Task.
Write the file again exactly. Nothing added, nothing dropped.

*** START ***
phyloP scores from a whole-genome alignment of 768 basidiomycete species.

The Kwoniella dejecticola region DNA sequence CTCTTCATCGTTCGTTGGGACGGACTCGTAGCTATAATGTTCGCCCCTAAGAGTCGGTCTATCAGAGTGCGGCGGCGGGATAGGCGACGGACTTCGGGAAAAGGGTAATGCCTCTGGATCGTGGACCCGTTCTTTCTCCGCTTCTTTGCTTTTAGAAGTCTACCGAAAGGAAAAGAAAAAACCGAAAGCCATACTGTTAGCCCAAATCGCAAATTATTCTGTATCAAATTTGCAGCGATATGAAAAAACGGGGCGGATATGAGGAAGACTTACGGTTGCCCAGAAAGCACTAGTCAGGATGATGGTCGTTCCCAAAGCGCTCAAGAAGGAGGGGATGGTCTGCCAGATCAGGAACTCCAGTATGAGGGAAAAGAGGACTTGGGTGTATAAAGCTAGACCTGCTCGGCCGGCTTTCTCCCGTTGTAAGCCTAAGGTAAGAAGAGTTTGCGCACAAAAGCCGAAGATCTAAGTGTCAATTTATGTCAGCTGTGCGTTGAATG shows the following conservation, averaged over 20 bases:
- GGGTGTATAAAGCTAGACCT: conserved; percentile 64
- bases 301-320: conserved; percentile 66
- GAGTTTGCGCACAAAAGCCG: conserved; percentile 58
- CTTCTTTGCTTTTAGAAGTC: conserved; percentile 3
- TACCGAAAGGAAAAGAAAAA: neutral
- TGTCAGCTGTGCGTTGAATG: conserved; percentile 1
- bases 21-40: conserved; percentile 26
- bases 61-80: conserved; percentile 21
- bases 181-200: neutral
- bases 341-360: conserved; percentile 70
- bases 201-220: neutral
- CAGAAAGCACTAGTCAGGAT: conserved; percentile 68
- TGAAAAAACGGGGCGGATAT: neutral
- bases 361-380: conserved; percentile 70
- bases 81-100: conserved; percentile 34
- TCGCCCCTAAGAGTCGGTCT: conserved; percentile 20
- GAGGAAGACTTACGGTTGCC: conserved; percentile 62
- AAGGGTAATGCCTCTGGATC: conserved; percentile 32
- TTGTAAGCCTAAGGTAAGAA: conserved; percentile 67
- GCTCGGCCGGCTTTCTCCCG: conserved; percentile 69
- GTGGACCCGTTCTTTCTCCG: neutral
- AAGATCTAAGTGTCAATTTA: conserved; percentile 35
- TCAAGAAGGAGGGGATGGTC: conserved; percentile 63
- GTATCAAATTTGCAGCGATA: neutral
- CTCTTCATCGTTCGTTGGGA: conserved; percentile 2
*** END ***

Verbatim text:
phyloP scores from a whole-genome alignment of 768 basidiomycete species.

The Kwoniella dejecticola region DNA sequence CTCTTCATCGTTCGTTGGGACGGACTCGTAGCTATAATGTTCGCCCCTAAGAGTCGGTCTATCAGAGTGCGGCGGCGGGATAGGCGACGGACTTCGGGAAAAGGGTAATGCCTCTGGATCGTGGACCCGTTCTTTCTCCGCTTCTTTGCTTTTAGAAGTCTACCGAAAGGAAAAGAAAAAACCGAAAGCCATACTGTTAGCCCAAATCGCAAATTATTCTGTATCAAATTTGCAGCGATATGAAAAAACGGGGCGGATATGAGGAAGACTTACGGTTGCCCAGAAAGCACTAGTCAGGATGATGGTCGTTCCCAAAGCGCTCAAGAAGGAGGGGATGGTCTGCCAGATCAGGAACTCCAGTATGAGGGAAAAGAGGACTTGGGTGTATAAAGCTAGACCTGCTCGGCCGGCTTTCTCCCGTTGTAAGCCTAAGGTAAGAAGAGTTTGCGCACAAAAGCCGAAGATCTAAGTGTCAATTTATGTCAGCTGTGCGTTGAATG shows the following conservation, averaged over 20 bases:
- GGGTGTATAAAGCTAGACCT: conserved; percentile 64
- bases 301-320: conserved; percentile 66
- GAGTTTGCGCACAAAAGCCG: conserved; percentile 58
- CTTCTTTGCTTTTAGAAGTC: conserved; percentile 3
- TACCGAAAGGAAAAGAAAAA: neutral
- TGTCAGCTGTGCGTTGAATG: conserved; percentile 1
- bases 21-40: conserved; percentile 26
- bases 61-80: conserved; percentile 21
- bases 181-200: neutral
- bases 341-360: conserved; percentile 70
- bases 201-220: neutral
- CAGAAAGCACTAGTCAGGAT: conserved; percentile 68
- TGAAAAAACGGGGCGGATAT: neutral
- bases 361-380: conserved; percentile 70
- bases 81-100: conserved; percentile 34
- TCGCCCCTAAGAGTCGGTCT: conserved; percentile 20
- GAGGAAGACTTACGGTTGCC: conserved; percentile 62
- AAGGGTAATGCCTCTGGATC: conserved; percentile 32
- TTGTAAGCCTAAGGTAAGAA: conserved; percentile 67
- GCTCGGCCGGCTTTCTCCCG: conserved; percentile 69
- GTGGACCCGTTCTTTCTCCG: neutral
- AAGATCTAAGTGTCAATTTA: conserved; percentile 35
- TCAAGAAGGAGGGGATGGTC: conserved; percentile 63
- GTATCAAATTTGCAGCGATA: neutral
- CTCTTCATCGTTCGTTGGGA: conserved; percentile 2